An aging thief hopes to retire and live off his ill-gotten wealth when a young kid convinces him into doing one last heist.An aging thief hopes to retire and live off his ill-gotten wealth when a young kid convinces him into doing one last heist.An aging thief hopes to retire and live off his ill-gotten wealth when a young kid convinces him into doing one last heist.
Three generations of method acting giants unite for this crime thriller written by Kario Salem and directed by Frank Oz. Robert De Niro stars as Nick Wells, an aging thief whose specialty is safe-cracking and who is on the verge of retiring to a life of ease, running his jazz club and romancing his girlfriend Diane (Angela Bassett). But before he can ride off into the sunset, Nick is pressured to do one last job by his mentor and business partner, a flamboyant and extravagant upscale fence named Max (Marlon Brando). Max is plotting the heist of the Montreal Customs House, and he's got a man on the inside, Jackie Teller (Edward Norton), a talented but volatile crook who has managed to ingratiate himself with the facility's staff as a fellow employee suffering from cerebral palsy. Jackie bristles at Nick's interference in "his" score, however, and threatens violence when it seems he's going to be cut out of the action. In the meantime, Nick grows increasingly ill at ease about the operation, as it violates his two most important dictum in thievery: always work alone and never pull a job in your own city.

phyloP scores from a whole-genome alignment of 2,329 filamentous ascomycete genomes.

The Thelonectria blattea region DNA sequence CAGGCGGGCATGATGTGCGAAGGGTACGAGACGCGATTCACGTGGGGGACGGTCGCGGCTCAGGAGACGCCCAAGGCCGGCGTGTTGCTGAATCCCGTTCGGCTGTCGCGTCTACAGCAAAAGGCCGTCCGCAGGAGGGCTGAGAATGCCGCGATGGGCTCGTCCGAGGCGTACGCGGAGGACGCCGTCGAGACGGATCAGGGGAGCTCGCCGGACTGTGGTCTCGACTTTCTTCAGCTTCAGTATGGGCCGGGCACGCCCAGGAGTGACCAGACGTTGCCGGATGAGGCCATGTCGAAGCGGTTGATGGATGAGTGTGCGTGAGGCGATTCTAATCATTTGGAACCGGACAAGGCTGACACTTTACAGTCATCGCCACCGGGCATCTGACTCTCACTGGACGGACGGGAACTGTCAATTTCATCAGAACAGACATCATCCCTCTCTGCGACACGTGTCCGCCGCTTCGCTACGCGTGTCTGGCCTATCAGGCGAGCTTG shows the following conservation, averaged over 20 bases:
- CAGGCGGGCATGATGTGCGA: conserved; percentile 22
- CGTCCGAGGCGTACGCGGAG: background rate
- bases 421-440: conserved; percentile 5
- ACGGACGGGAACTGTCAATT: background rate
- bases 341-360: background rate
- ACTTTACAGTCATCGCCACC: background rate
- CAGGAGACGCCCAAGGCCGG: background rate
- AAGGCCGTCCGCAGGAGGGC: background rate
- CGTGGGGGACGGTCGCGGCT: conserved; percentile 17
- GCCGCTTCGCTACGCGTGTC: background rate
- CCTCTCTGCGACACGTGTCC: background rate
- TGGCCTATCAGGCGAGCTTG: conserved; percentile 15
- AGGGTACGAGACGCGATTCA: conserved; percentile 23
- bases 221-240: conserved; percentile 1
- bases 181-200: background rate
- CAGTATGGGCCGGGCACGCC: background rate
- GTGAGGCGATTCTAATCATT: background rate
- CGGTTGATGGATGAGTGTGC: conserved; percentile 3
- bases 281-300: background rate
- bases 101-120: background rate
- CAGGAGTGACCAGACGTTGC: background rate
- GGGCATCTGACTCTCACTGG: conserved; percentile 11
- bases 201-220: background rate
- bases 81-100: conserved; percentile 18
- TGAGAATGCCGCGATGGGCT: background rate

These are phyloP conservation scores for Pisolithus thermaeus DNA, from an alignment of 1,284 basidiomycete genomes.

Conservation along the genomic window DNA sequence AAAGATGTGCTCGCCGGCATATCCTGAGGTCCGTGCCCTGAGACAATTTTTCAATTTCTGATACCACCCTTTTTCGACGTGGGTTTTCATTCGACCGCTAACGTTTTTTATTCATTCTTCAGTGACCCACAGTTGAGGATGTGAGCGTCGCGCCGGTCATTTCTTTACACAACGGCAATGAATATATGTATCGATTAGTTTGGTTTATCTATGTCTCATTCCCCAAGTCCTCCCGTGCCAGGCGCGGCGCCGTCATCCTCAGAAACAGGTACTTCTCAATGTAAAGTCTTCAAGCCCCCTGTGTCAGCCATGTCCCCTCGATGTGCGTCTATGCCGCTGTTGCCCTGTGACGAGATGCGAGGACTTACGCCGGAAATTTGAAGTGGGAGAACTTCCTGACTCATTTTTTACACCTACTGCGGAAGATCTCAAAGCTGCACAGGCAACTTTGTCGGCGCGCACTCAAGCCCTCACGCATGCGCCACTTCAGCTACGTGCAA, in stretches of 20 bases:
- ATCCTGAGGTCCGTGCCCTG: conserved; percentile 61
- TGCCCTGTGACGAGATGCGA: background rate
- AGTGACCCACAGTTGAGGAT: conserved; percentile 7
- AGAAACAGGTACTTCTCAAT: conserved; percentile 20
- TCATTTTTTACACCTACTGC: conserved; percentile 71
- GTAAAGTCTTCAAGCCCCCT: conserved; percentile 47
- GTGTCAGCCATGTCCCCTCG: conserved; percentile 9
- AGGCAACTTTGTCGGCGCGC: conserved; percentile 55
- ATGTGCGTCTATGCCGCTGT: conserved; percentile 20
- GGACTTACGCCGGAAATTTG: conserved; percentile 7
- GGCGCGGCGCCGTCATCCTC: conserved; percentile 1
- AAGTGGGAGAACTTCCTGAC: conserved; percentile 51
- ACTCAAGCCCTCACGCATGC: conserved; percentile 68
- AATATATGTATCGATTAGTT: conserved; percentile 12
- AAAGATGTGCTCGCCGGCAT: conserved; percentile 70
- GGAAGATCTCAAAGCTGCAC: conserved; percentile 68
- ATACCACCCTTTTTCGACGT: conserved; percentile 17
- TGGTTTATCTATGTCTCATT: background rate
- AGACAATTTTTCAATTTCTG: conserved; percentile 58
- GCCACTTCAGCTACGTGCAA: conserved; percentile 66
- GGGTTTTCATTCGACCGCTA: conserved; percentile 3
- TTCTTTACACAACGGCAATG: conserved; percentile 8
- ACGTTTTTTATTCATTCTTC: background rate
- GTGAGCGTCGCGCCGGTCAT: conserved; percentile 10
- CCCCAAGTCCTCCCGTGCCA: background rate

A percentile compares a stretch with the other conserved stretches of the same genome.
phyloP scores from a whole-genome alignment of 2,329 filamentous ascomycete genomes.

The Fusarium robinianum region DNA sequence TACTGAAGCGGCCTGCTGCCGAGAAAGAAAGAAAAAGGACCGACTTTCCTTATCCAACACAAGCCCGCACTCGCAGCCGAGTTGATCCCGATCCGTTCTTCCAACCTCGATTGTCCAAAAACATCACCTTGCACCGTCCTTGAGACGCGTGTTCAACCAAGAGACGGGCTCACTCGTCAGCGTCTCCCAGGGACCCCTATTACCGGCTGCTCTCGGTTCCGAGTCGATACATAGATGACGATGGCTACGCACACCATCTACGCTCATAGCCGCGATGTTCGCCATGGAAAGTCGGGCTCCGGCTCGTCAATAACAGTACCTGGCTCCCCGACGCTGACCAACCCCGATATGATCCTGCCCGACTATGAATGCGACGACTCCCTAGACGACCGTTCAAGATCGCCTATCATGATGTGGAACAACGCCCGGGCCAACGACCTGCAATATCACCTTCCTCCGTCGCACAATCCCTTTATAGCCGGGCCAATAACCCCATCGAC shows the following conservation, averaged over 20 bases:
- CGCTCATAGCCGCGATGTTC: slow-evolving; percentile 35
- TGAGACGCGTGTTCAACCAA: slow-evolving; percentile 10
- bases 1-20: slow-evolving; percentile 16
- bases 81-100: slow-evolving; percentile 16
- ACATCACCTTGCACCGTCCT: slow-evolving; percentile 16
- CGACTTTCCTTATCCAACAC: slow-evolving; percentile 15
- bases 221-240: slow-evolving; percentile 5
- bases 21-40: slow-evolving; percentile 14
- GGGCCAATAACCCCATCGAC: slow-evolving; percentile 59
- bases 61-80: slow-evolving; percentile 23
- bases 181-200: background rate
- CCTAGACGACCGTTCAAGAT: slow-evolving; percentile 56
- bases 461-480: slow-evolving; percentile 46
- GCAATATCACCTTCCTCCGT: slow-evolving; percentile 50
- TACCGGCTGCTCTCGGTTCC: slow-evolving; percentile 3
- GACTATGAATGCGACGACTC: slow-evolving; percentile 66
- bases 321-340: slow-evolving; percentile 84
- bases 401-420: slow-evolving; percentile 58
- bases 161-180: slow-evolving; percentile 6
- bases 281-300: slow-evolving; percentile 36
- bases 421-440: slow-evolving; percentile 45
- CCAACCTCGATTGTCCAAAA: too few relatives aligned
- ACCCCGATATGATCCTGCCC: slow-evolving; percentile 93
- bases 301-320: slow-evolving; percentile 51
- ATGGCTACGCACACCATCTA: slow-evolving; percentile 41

A robber, Nick (Robert De Niro) wants to retire and marry his girlfriend (Angela Bassett). But a friend of his Max (Marlon Brando) convinces him to do one last job with young brash Jackie (Edward Norton). Naturally something goes wrong. Nothing new or inventive here but very well-done and engrossing. Also it's a pleasure to see three exceptional actors doing good work and enjoying themselves (especially Brando). Only complaint--Bassett (another great actor) is completely wasted. Worth catching. Also, it needs to be seen on a wide screen--director Frank Oz uses the whole screen inventively more than once.
- Jul 30, 2001
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